“Why did I leave Japan? I guess it’s because I had nothing to do back home,” says Paris-based chef Sota Atsumi as he takes a coffee break from prepping scallops for his dinner guests. “I didn’t study much, so enrolling in a university was not an option. I wanted to be a professional snowboarder but I gave up due to an injury.”
Atsumi, recently described by food critics as one of a recent surge of “rebellious French chefs,” took the recommendation of one of his high school teachers to go to France to be a chef.
“I didn’t necessarily aspire to be one, but always found cooking entertaining,” he says, adding that one of his earliest childhood memories is his grandmother’s simple home cooked dishes, like curry rice. “It’s not like I was obsessed with France either.”
At age 18, Atsumi arrived in Lyon, France’s capital of gastronomy, and found his first apprenticeship at the Michelin-starred La Maison Troisgros, then in Roanne. From there, he moved to Paris to work at more Michelin-starred French restaurants and other well-known establishments. His previous kitchens include Tateru Yoshino’s Stella Maris, L’Atelier de Joel Robuchon, Toyo by Toyomitsu Nakamura, Vivant by Pierre Jancou as well as the century-old Clown Bar, where he served eccentric offerings like veal brain in soy dashi.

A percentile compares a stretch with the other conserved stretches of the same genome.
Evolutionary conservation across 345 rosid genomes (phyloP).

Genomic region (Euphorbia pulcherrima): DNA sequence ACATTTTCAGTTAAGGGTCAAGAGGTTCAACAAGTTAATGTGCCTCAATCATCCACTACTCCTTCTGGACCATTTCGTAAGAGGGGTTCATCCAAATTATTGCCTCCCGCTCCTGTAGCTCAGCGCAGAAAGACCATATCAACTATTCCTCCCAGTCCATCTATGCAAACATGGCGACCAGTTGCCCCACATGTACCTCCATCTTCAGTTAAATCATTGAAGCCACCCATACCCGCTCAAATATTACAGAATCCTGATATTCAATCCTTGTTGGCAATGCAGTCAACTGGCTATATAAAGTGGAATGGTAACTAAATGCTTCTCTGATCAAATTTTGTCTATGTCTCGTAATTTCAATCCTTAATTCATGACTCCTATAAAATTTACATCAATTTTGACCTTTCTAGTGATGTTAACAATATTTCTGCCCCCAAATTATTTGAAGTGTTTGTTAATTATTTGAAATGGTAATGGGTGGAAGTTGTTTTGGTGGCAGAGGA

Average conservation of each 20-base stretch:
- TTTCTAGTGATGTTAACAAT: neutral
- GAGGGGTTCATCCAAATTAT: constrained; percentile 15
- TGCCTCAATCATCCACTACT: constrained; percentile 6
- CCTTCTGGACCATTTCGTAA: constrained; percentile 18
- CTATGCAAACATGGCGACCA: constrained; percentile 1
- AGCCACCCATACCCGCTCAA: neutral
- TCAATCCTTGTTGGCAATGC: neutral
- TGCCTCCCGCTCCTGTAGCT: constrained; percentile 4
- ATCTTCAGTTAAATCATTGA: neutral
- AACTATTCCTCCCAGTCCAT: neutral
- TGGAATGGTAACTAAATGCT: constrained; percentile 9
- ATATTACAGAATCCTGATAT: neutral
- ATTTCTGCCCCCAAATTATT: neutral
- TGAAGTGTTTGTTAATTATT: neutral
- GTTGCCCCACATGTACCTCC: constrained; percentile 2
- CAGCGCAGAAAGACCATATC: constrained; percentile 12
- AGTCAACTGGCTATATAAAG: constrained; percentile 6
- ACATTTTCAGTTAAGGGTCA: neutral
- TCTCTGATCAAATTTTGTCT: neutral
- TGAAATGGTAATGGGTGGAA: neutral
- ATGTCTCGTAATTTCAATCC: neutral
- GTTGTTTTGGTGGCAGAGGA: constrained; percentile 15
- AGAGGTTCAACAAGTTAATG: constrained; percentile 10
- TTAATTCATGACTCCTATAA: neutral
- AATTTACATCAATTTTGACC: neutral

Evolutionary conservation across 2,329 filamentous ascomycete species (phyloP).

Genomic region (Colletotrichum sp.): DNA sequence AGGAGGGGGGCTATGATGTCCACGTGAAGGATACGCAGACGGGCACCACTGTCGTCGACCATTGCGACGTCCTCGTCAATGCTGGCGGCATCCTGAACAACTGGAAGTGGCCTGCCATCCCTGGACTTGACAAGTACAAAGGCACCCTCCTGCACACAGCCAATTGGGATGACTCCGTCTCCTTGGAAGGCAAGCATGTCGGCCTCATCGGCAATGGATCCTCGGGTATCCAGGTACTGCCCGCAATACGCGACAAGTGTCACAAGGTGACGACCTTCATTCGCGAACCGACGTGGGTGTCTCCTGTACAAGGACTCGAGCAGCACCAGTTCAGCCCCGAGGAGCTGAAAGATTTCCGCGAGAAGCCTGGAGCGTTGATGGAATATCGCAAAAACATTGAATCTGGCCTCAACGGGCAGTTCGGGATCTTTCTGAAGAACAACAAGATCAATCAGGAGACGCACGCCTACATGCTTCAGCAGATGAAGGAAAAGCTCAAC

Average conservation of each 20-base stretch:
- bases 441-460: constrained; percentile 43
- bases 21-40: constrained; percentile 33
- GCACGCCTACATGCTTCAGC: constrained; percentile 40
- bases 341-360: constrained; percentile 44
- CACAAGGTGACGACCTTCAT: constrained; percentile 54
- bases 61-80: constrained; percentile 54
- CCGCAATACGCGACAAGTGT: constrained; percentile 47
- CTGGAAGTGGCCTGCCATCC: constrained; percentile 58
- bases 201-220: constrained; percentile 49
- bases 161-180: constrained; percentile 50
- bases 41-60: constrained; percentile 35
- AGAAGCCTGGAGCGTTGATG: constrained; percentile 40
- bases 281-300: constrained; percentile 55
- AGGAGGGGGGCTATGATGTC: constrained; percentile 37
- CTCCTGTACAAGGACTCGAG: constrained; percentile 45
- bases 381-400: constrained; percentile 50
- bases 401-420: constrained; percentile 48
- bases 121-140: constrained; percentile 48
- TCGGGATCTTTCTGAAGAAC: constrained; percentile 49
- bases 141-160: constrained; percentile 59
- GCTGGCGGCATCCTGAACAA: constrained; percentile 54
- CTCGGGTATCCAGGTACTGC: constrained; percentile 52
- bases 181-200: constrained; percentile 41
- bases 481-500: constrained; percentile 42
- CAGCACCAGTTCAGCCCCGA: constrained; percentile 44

When he announced his first solo project, a French homestyle restaurant called Maison in the hip 11th arrondissement of Paris, in the spring of 2018, foodies all over the world left reservation inquiries on the restaurant’s Instagram feed months before its 2019 fall opening, while a Japanese television network followed Atsumi for over a year, documenting his journey from Clown Bar to Maison.